Judge tosses Chamber of Commerce's wage equity lawsuit

Stop and Frisk Philadelphia
Philadelphia Mayor Mayor Jim Kenney speaks during a news conference at City Hall in Philadelphia, Tuesday, May 2, 2017. Despite pressure from the Chamber of Commerce for Greater Philadelphia, Kenney signed the city’s new wage equity law in January.

The lawsuit aiming to strike down Philadelphia’s new wage equity law has been tossed out by a federal judge because the group that filed it, the Chamber of Commerce for Greater Philadelphia, did not identify a single business the law would harm.

Judge Mitchell S. Goldberg, in an order entered Tuesday, gave the chamber 14 days to file an amended complaint.

“Because the chamber has not met its burden to show that at least one of its members would have standing to bring this suit, I will grant the city’s motion and dismiss the complaint without prejudice,” Goldberg wrote.

Liz Ferry, a spokeswoman for the chamber, declined to comment, saying staff were reviewing the judge’s order.

The law — the first of its kind passed by a U.S. city — bans employers from asking job applicants for salary history. It is intended to close the pay gap between men and women, which some argue starts early in women’s careers and is perpetuated when they are asked to state their salaries going forward.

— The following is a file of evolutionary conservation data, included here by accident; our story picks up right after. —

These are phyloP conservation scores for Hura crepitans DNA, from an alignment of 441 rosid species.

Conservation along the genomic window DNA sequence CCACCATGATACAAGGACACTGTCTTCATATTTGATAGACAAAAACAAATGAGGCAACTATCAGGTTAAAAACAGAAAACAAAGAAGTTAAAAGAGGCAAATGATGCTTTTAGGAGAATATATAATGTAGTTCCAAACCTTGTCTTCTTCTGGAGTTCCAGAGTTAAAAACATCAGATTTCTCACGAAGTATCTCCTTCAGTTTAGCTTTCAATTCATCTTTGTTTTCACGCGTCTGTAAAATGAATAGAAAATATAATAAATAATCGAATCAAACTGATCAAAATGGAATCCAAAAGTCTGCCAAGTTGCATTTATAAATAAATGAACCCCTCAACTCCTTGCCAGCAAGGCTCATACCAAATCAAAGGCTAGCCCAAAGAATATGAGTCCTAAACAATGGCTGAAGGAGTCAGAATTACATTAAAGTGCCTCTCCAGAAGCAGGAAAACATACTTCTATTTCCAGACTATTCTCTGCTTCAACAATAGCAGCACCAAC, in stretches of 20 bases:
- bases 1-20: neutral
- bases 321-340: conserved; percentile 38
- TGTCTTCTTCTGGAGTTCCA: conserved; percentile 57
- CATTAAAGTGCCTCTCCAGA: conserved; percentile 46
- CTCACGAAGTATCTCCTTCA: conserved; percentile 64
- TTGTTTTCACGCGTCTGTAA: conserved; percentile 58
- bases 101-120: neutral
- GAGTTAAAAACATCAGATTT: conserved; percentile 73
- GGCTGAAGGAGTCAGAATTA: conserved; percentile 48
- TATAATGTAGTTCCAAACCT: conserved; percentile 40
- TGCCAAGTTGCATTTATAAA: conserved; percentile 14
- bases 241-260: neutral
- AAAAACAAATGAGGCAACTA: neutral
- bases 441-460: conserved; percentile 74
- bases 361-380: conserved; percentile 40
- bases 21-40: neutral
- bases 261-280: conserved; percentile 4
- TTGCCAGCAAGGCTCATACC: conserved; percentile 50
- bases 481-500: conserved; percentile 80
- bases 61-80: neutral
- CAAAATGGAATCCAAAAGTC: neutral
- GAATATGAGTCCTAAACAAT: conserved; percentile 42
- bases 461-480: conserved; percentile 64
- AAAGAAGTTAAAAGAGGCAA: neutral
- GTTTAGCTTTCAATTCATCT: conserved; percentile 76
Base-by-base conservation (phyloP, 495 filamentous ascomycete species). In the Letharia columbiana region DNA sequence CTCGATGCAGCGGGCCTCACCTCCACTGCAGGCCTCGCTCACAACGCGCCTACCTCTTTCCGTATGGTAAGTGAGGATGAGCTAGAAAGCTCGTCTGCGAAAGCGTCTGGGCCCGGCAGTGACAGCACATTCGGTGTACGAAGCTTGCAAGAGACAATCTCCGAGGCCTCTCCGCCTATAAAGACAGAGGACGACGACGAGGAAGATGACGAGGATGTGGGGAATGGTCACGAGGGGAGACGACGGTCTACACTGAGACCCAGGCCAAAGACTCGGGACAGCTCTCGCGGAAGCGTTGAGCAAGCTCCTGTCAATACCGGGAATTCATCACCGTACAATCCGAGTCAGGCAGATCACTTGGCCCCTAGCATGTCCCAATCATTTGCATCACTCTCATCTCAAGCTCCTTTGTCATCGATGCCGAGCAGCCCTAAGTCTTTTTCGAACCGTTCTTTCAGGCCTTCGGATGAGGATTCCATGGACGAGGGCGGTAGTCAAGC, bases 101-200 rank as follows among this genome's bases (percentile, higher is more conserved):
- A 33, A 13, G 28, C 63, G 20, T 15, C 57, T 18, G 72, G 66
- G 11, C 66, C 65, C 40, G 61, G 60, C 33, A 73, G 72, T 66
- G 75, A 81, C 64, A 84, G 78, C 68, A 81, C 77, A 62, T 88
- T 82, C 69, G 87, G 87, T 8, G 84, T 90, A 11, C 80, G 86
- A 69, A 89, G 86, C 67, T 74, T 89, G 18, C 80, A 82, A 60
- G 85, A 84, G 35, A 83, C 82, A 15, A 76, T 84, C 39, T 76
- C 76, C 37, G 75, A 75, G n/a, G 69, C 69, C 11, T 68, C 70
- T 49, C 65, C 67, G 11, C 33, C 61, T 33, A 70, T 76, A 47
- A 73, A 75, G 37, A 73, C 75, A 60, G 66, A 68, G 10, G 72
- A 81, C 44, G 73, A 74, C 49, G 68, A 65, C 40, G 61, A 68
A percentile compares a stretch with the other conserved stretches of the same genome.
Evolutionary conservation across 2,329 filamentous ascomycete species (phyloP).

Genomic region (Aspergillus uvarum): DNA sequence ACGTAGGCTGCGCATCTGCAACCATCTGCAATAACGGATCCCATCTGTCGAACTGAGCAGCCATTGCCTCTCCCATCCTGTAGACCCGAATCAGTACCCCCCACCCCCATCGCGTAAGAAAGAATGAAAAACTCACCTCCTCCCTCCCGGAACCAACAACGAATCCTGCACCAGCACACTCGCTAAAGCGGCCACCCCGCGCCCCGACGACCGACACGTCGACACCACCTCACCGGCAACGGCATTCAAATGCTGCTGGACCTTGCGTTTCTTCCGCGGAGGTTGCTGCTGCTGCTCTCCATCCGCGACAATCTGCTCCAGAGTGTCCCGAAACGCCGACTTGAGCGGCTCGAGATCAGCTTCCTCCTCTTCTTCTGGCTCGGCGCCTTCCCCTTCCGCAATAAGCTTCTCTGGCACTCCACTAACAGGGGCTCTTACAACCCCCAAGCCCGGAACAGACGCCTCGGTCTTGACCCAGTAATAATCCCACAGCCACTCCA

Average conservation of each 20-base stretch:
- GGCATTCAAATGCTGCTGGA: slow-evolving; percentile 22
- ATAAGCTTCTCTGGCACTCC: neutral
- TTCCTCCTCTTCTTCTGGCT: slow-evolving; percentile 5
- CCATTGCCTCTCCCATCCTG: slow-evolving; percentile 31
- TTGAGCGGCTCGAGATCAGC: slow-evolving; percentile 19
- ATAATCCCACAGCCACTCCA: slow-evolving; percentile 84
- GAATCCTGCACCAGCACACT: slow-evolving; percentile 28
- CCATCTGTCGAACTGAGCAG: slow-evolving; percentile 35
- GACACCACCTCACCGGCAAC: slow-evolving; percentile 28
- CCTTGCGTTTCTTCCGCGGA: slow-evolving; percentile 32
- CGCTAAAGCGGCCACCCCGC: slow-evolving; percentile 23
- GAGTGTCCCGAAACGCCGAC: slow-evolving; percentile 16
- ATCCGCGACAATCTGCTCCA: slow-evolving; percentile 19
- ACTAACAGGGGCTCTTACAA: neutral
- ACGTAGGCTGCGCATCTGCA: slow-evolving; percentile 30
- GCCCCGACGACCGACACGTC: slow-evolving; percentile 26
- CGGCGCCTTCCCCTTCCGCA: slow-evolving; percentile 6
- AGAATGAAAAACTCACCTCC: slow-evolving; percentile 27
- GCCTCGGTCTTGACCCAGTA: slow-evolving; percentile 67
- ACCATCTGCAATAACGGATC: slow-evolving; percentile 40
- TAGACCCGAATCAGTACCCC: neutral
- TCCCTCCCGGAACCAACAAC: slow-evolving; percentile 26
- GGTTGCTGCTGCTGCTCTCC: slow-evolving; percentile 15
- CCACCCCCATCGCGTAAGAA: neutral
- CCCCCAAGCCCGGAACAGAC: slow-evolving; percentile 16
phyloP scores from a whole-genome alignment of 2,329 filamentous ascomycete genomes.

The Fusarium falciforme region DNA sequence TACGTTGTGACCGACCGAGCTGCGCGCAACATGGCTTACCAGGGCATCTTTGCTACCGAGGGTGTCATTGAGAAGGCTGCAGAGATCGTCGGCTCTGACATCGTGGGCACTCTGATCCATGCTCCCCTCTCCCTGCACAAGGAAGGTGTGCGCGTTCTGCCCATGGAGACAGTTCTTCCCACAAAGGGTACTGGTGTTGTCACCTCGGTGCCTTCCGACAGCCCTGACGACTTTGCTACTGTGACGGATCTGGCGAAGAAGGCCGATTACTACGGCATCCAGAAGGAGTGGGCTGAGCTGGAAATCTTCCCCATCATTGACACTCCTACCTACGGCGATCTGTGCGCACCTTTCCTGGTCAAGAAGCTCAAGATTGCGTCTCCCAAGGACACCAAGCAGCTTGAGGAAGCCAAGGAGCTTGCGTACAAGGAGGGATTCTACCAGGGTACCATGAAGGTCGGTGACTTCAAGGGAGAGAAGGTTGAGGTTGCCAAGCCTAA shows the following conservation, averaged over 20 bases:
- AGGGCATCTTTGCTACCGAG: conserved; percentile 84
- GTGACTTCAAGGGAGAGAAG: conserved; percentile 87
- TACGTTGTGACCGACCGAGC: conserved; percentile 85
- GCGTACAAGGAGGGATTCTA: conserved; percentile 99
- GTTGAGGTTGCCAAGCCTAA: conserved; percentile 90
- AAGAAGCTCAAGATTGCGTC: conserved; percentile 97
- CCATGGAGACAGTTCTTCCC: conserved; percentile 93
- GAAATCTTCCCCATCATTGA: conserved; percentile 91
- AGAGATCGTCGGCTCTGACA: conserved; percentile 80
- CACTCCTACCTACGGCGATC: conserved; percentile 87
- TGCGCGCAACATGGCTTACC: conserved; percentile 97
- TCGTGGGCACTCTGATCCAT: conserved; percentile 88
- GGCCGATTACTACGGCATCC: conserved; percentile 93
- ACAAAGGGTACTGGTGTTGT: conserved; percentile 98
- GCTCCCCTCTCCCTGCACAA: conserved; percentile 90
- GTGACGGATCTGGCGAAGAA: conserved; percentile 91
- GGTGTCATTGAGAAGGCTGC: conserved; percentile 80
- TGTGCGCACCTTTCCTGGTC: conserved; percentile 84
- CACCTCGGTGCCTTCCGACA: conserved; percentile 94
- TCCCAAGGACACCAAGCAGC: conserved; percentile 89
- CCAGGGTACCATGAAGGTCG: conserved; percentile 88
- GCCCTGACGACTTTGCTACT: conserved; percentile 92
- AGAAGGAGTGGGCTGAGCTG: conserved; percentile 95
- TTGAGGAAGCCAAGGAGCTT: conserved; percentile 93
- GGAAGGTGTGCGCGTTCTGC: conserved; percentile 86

The city had agreed to hold off on enforcing the law, which was supposed to take effect May 23, until Goldberg ruled on a preliminary request for an injunction by the chamber. On Wednesday, city spokesman Mike Dunn said the city would honor that decision if the chamber files an amended complaint to identify specific businesses it believes the law would harm. If not, “the city will begin taking steps to enforce the ordinance, which seeks to improve wage equity for women and minority workers in Philadelphia.”

“We are gratified by the judge’s decision,” Dunn said.

The law faced little public scrutiny before being passed by City Council in December. The chamber submitted testimony in opposition but did not attend the hearing on it. The following month, the chamber and Comcast Corp. officials privately raised concerns about the bill with Mayor Kenney and his staff, threatening in a legal memo to sue if the mayor did not veto it.

In the suit, the chamber argues the law unfairly violates businesses’ right to freedom of speech because there is no evidence banning businesses from asking about salary history will close the gender pay gap.